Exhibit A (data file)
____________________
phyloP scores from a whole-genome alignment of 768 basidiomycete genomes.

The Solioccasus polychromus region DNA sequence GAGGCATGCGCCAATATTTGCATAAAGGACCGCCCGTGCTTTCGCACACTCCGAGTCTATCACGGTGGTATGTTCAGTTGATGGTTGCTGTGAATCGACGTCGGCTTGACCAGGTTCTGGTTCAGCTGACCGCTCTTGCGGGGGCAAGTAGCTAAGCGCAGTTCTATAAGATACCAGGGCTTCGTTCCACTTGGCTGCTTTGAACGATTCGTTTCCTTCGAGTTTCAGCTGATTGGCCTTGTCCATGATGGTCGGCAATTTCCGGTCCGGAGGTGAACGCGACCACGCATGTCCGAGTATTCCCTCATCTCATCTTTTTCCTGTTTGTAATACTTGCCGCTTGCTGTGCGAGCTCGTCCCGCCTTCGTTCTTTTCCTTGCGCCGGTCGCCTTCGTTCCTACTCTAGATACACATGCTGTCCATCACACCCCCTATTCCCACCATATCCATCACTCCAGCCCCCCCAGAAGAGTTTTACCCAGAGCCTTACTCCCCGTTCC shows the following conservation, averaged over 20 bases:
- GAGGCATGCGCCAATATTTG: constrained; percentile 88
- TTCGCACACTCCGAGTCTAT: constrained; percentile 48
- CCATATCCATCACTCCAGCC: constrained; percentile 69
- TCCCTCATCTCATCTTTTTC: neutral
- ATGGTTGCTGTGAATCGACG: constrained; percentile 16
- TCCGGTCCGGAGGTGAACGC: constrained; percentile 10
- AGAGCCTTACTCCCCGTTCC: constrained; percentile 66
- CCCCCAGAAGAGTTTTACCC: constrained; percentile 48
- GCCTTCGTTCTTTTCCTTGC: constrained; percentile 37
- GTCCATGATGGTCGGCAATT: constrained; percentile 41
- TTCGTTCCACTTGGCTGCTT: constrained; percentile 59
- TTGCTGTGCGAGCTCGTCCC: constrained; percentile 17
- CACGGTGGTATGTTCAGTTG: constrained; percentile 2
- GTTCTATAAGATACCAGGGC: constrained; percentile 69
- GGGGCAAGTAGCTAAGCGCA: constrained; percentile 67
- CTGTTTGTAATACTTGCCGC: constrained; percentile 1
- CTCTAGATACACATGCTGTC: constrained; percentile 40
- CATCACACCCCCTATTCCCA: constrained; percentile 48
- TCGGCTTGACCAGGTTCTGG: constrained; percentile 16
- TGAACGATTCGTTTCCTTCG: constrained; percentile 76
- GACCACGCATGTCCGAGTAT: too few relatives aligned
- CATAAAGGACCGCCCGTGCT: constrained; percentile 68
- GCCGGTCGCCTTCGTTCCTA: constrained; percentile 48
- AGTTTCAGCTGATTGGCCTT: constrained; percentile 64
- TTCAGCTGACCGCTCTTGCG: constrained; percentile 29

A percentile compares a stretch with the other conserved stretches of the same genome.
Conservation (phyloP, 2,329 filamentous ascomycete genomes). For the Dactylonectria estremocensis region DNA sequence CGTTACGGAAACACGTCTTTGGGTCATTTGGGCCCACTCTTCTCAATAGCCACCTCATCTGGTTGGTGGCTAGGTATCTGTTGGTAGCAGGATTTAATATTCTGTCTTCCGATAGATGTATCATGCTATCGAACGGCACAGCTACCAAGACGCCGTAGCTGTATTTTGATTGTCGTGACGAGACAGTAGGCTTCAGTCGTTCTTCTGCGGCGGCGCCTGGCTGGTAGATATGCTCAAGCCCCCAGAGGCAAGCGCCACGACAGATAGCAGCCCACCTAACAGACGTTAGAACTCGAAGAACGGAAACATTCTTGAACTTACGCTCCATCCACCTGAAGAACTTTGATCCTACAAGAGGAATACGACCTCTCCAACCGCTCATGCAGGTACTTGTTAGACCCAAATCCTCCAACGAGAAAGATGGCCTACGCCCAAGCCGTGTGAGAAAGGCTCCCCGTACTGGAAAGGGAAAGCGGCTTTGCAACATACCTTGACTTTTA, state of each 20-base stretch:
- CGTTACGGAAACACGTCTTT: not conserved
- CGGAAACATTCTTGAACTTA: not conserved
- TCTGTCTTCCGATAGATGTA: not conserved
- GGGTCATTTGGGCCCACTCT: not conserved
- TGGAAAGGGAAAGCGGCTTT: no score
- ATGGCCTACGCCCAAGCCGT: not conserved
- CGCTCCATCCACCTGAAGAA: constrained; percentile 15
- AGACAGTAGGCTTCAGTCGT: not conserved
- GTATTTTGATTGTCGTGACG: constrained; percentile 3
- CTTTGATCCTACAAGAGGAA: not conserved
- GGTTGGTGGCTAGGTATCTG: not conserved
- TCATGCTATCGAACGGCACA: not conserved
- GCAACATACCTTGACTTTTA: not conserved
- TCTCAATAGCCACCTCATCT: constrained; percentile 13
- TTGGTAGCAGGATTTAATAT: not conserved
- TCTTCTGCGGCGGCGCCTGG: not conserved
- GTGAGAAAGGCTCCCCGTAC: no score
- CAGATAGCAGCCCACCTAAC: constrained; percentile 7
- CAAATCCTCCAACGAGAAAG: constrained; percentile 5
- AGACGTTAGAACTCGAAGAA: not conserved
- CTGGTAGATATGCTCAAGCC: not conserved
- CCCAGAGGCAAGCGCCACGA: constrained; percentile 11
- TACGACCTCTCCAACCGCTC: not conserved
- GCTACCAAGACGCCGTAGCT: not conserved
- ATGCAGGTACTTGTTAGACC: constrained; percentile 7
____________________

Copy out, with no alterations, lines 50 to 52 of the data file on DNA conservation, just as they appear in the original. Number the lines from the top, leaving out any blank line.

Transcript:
- CTGGTAGATATGCTCAAGCC: not conserved
- CCCAGAGGCAAGCGCCACGA: constrained; percentile 11
- TACGACCTCTCCAACCGCTC: not conserved